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VINTAGRAPH • WPA • WWII • THE TOY DEPARTMENT, 1913

Wateradio: 1924

Wateradio: 1924

July 10, 1924. Washington, D.C. "Radio at Wardman Park Hotel pool" -- 85 years ago today. National Photo Company Collection glass negative. View full size.

 

Which Station?

I've been trying to narrow down the radio station they were listening to. With the wavelength (lower left knob) apparently set close to zero, it must be a station with high frequency, like:

1280 WDM (located at the Church of the Covenant, 18th and N Streets NW, near Dupont Circle), or
1150 WMU (Doubleday-Hill Electric Co. at 715 12th Street NW near Thomas Circle), or perhaps
1100 WIAY (Woodward and Lothrop Dept. Store at 11th and F St, East of the White House), or even
1060 WABE (YMCA at 1736 G St. NW, West of the White House).

It was a Thursday around mid-day. There was a doubleheader with the Tigers. Detroit won the first one 12 to 10 in a 4-hour marathon and the second one ended in a tie 3 to 3, like Lord-Velveeta said.

Farmhouse radios

"Farmhouse radios" were produced well into the 1940s for places that didn't have electricity. The owner had two rather cumbersome batteries. One would be in use while the other was at the dealer's being charged.

Radiola II power

As has been pointed out, this is indeed a battery-powered radio. It has two pairs of batteries inside - one pair sends 4.5 volts to the tube filaments (A+), but the other pair (B+) has 45 volts for the plates - much higher than the average flashlight. It won't kill you, but touching the "plate" thumbscrew on the front panel could be rather tingly.

Battery Radios

In 1924 there were no commercially available AC radios. As Dave mentioned the radio tubes needed Direct Current, and early attempts to use Alternating Current were unsuccessful. In August 1925 (more than a year after this photo was taken) Ted Rogers Sr. of Toronto introduced the first AC current radio in the world - the Rogers Batteryless Radio. He also manufactured a "battery eliminator" - a power supply that converted AC power to DC and provided the voltage needed for older radio tubes.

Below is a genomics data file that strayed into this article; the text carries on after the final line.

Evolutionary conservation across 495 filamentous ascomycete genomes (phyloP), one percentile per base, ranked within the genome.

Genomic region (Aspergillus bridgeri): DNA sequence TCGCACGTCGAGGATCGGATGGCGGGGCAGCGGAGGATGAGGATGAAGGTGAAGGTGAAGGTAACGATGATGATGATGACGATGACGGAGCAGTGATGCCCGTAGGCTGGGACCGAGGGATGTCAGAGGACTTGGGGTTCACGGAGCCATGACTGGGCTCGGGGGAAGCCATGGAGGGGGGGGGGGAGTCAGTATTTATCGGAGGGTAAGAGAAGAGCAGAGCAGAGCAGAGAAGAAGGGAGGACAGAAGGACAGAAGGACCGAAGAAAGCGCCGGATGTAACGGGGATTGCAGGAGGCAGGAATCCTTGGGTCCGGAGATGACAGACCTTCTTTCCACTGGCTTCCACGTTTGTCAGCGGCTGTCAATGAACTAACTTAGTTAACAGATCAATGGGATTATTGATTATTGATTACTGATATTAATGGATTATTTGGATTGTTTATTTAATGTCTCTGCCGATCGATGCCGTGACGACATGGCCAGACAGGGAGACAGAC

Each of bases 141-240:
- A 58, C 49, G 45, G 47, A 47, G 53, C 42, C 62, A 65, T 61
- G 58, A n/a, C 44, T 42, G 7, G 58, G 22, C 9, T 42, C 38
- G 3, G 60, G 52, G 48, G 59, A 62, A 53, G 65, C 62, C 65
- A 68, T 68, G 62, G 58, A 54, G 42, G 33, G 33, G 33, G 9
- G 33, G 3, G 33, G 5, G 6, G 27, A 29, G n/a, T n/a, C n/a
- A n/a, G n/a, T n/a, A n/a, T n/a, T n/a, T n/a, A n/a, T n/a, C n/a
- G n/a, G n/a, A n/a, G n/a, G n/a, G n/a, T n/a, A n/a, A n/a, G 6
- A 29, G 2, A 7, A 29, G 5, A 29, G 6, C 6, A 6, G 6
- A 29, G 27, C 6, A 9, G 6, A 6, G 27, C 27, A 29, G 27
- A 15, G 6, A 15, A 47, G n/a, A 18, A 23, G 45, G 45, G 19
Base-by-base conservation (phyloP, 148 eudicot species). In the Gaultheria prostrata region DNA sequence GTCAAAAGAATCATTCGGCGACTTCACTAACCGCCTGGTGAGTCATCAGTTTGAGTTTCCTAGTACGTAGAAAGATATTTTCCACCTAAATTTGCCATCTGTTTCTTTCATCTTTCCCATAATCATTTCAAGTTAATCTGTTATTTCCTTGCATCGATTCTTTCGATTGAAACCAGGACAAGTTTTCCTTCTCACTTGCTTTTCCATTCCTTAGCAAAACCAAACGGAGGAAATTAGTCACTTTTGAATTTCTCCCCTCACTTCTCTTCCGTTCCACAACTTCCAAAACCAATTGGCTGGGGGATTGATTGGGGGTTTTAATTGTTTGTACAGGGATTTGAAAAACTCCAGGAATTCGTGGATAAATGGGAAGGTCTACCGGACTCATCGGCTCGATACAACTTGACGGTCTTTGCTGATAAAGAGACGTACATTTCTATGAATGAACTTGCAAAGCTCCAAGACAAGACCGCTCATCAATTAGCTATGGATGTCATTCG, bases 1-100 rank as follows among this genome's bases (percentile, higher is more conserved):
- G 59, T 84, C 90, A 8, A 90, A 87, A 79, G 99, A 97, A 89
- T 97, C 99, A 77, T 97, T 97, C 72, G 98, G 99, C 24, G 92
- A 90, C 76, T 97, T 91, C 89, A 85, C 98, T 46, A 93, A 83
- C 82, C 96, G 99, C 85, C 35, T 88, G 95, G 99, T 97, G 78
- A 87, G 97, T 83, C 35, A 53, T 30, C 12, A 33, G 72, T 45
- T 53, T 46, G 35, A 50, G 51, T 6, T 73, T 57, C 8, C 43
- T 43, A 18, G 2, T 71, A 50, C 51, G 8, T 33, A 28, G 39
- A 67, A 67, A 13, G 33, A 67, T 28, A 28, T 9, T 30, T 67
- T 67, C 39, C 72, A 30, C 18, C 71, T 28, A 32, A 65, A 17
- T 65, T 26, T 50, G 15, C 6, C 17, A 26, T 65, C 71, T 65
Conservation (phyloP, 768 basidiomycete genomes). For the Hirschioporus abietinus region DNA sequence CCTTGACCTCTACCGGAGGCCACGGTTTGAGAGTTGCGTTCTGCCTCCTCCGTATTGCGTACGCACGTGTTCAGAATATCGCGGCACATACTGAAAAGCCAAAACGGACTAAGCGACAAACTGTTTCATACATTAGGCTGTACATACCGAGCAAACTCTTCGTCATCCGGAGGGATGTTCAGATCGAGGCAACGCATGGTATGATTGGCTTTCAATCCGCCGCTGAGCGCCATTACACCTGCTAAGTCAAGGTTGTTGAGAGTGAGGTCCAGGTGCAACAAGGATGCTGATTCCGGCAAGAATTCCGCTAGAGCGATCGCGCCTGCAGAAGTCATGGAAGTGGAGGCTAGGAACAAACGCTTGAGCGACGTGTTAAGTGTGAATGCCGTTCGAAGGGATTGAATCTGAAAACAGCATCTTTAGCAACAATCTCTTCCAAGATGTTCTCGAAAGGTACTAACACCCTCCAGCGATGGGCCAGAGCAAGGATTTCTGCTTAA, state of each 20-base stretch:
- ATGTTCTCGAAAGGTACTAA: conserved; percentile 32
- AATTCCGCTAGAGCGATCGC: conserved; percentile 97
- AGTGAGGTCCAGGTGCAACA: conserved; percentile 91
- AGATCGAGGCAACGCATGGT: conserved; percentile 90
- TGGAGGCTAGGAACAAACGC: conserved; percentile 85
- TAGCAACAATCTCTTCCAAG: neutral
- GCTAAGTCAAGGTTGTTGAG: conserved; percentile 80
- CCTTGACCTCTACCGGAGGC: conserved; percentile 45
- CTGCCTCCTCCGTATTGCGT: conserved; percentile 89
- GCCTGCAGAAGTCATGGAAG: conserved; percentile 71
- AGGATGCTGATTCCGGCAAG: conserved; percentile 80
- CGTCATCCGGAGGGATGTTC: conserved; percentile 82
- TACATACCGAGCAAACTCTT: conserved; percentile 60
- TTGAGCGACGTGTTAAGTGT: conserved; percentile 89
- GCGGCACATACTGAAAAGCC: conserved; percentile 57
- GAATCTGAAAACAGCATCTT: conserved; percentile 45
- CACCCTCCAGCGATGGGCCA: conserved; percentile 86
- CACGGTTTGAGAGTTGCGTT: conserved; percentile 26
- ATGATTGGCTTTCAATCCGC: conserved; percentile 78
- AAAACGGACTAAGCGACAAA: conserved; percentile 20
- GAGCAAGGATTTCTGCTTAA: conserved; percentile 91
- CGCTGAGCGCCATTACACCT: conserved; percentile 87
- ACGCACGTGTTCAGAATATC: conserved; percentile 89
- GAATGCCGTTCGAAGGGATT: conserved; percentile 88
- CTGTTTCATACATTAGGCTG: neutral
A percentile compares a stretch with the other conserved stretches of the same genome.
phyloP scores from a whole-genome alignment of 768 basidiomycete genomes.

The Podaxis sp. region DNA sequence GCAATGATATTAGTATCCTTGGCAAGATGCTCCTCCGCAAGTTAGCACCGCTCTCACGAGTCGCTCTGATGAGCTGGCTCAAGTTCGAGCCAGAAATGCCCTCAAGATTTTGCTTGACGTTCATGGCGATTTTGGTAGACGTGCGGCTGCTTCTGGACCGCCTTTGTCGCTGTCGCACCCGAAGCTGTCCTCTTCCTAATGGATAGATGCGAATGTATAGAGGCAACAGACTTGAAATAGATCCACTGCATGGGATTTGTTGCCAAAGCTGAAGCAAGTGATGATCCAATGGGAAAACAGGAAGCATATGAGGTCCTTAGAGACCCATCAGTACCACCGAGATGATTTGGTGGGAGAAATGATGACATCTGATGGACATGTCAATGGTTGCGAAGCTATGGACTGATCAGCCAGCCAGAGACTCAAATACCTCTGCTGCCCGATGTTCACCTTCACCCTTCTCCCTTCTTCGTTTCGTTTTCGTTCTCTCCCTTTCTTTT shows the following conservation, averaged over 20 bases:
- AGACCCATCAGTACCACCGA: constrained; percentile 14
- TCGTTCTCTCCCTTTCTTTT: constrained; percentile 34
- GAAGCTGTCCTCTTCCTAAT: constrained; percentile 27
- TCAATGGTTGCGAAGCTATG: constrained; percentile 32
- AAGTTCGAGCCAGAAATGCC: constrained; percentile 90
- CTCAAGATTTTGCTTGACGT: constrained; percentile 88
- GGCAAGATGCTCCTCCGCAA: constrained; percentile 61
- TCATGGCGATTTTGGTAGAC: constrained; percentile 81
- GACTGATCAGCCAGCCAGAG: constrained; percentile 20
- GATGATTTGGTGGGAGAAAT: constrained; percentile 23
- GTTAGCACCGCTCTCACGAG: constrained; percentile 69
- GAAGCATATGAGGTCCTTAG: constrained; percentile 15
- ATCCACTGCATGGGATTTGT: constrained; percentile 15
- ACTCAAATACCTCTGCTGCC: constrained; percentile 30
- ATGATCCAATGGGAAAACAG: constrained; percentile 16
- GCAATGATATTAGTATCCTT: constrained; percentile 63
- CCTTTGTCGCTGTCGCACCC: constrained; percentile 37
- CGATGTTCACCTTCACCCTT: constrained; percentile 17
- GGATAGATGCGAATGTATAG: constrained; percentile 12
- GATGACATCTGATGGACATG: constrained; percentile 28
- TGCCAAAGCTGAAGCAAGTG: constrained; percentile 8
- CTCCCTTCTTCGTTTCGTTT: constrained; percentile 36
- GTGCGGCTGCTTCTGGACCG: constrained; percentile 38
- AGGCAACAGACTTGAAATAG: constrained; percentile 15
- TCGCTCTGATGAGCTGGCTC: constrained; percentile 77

The game of course!

It's summer 1924, surely they are listening to the baseball game! Detroit Tigers were visiting the Washington Senators, the game was tied 3-3.

What to look at?

Radio watching in the 1920s looks like it presented some problems that wouldn't be solved for another few years. "Do I watch the speaker on top or do I watch the box below it?"

Water Music

Maybe they were listening to Handel.

Radio Excitement

I know - they were bedazzled by yet another exciting radio address by the foremost public speaker of all time, President Calvin Coolidge.

Either that, or the children were entranced by the crackle of static. From what they say, both were of equal interest.

The Olympics

Could they have been listening to the Summer Olympics?

[The national political conventions held that summer, the first to be broadcast nationally, were the object of a kind of radio-mania that sold many thousands of sets. The Democratic National Convention in New York ended July 9. - Dave]

Unisex in 1924

Everybody seems to have worn the same style bathing suit. Can't tell the girls from the boys except for those bathing caps, which look like leftovers from "War of the Worlds."

Bose

Ah, a rare photo of the first generation of the WaveRadio!

A dozen toasters

would get the job done faster. Smaller pool would help too.

Where did they plug it in?

I can't imagine battery powered radio at this time. Running a/c would have been a bit scary with all those children around. Anyone have ideas on how this would work, or was it posed?

[Almost without exception, early radios were powered by batteries. They required a direct-current power source. - Dave]

RCA Radiola II AR-800

C'mon, girl, get your head out of the way. I'm trying to enjoy that portable radio, an RCA Radiola II AR-800.

Something is covering the handle on top so the horn speaker can sit steady.

With identification out of the way, the location of the radio is a lot more difficult to ascertain. Other than possibly promoting the safety of a battery set, it seems unnecessary to plop a radio in the middle of a swimming pool unless they are playing a rather enhanced version of Marco Polo.

[If you could be transported back to July 1924, to just about anywhere in the United States that had radio reception, it wouldn't be long before you figured out what everyone was so excited about. Who would care to hazard a guess? - Dave]

Shocking!

OK, I know the radio is battery powered, but still...isn't there a horrible risk of electrocution just waiting to happen here?

[About the same risk as being electrocuted by a flashlight. - Dave]

Baja tensión.

Supongo que funcionaba con baterías...

Fry baby

OK,the obvious electrocution issue aside,what would be the point of having a radio in the middle of a pool? Maybe it's just a publicity photo of some sort. Where's the extension cord?

[Most radios used DC batteries back then. - Dave]

 
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